Stories for Homes is an anthology containing the writings of fifty-five authors. Each short story has been written especially for the book, with the proceeds from the sales going to the charity, Shelter. The book is dedicated to the victims and survivors of the Grenfell Tower Fire.
The collection is as diverse as the authors. I must confess some of the stories did confused me as to what was actually happening, but they were still delightful to read. Others made me smile, whilst a few touched my heart. All of them were poignant, and made me stop and look at the world.
A few of my favourites were:- – Seagull by Sharon Bennett – Day 89 by Giselle Delsol – The Nightingales Song by Rose McGinty
My overall favourite though was ‘Nomad’ by Sharon Telfer. It tells the story of how one nomad feels, although I’m sure there are plenty who feel the same way. Everything he uses, everywhere he goes, everything he touches is someone else’s, or someone else has been there before him. But there are a few things that are just his, one is his bag, the other is deep inside of him, his pain.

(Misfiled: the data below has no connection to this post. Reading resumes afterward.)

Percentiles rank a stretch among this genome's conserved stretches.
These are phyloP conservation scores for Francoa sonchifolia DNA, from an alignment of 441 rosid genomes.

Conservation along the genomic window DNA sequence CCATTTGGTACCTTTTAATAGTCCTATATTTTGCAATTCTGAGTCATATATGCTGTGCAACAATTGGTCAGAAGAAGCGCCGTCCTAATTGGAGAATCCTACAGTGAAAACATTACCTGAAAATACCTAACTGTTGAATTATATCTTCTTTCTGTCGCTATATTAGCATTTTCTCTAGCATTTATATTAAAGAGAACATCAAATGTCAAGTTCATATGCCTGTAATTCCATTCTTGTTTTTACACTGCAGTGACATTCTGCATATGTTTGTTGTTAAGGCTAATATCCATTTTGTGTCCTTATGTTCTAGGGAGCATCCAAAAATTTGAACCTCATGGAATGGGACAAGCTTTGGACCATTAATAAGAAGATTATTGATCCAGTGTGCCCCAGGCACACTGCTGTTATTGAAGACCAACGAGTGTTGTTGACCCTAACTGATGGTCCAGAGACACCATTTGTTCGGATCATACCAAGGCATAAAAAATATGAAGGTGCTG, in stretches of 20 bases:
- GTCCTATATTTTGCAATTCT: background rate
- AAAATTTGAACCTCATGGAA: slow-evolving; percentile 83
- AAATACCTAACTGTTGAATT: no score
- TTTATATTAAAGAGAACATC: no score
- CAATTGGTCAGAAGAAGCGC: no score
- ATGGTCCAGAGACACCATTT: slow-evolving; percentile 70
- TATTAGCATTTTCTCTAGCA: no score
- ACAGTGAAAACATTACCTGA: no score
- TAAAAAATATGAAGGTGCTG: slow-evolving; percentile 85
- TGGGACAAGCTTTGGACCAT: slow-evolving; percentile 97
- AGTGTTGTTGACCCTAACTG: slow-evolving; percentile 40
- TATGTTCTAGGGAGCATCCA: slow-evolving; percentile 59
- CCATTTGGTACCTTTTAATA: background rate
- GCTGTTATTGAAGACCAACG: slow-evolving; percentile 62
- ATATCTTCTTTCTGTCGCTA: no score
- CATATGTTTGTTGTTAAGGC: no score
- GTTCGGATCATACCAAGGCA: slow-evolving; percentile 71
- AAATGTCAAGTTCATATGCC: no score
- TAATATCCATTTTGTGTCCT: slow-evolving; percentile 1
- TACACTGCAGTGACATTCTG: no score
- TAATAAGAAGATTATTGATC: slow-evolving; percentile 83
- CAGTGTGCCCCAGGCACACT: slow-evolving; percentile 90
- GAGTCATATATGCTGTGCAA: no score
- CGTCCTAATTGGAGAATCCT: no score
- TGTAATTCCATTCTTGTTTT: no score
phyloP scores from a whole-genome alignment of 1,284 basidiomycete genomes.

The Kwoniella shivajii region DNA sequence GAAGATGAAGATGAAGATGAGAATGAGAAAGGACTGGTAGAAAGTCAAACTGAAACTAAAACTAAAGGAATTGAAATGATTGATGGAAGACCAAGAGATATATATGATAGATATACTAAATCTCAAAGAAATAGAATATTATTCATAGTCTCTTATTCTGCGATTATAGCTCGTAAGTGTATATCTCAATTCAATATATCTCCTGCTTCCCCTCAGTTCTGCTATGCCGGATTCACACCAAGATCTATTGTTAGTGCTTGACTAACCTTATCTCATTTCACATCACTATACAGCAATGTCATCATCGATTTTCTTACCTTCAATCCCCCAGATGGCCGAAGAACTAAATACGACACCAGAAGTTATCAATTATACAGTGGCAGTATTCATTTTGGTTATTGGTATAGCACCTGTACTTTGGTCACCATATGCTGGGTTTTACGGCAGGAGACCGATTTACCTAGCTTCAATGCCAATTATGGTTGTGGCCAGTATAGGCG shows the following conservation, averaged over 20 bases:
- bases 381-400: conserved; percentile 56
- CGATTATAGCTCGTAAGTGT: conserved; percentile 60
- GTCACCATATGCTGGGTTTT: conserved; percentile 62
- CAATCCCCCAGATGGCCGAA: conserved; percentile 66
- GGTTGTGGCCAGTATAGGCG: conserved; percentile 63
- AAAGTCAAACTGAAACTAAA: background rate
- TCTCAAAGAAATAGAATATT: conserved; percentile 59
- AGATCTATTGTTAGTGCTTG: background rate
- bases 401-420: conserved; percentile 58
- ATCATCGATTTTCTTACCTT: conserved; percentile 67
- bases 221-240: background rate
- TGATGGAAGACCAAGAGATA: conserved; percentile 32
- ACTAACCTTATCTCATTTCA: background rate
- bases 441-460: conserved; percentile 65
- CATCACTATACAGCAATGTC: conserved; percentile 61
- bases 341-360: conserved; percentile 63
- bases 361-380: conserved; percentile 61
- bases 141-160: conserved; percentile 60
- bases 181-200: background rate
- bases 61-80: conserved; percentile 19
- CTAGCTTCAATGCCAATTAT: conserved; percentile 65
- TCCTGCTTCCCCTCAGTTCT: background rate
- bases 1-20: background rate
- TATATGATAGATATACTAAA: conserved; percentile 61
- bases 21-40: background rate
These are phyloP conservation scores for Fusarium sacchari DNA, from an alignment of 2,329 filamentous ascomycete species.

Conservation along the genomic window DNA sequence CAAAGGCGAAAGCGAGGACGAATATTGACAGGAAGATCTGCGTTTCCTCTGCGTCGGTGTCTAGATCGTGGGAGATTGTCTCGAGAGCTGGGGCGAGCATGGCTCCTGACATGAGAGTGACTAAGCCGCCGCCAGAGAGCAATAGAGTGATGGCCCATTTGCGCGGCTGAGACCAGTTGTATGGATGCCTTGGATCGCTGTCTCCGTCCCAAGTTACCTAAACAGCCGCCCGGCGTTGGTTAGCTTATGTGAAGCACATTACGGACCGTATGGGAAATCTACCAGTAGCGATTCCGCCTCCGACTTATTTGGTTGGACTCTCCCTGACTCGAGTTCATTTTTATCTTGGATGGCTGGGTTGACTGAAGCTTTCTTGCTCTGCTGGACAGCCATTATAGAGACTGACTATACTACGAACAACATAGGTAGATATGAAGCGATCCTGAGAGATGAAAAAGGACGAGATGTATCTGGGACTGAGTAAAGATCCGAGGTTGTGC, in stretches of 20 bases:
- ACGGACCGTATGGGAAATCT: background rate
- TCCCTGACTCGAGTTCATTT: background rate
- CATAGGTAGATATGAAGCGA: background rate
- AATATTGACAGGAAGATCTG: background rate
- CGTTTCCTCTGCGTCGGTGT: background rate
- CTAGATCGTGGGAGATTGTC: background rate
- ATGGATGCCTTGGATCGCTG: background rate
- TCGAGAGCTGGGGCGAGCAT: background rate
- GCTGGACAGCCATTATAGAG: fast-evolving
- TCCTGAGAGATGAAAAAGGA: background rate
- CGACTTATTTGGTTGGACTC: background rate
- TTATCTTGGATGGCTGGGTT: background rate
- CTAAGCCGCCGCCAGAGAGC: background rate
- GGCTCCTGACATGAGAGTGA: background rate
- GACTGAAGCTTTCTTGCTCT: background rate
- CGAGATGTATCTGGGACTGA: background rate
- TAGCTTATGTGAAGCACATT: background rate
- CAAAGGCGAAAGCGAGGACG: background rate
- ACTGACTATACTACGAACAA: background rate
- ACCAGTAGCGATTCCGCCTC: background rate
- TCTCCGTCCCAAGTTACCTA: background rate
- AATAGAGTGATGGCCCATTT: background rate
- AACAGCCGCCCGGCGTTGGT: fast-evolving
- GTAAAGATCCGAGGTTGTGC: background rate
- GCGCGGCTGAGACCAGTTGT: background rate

As you can imagine with fifty-five stories to get through, it’s not a short, nor quick read, but what is great about anthologies is that you can pick the book up, read one, or a few of the stories and then put down again for another day.
A wonderful book, written by a group of lovely authors who have given up their time, for free, for a brilliant charity that help so many people in the UK.
Reviewed on Whispering Stories Book Blog *I received a free copy of this book, which I voluntarily reviewed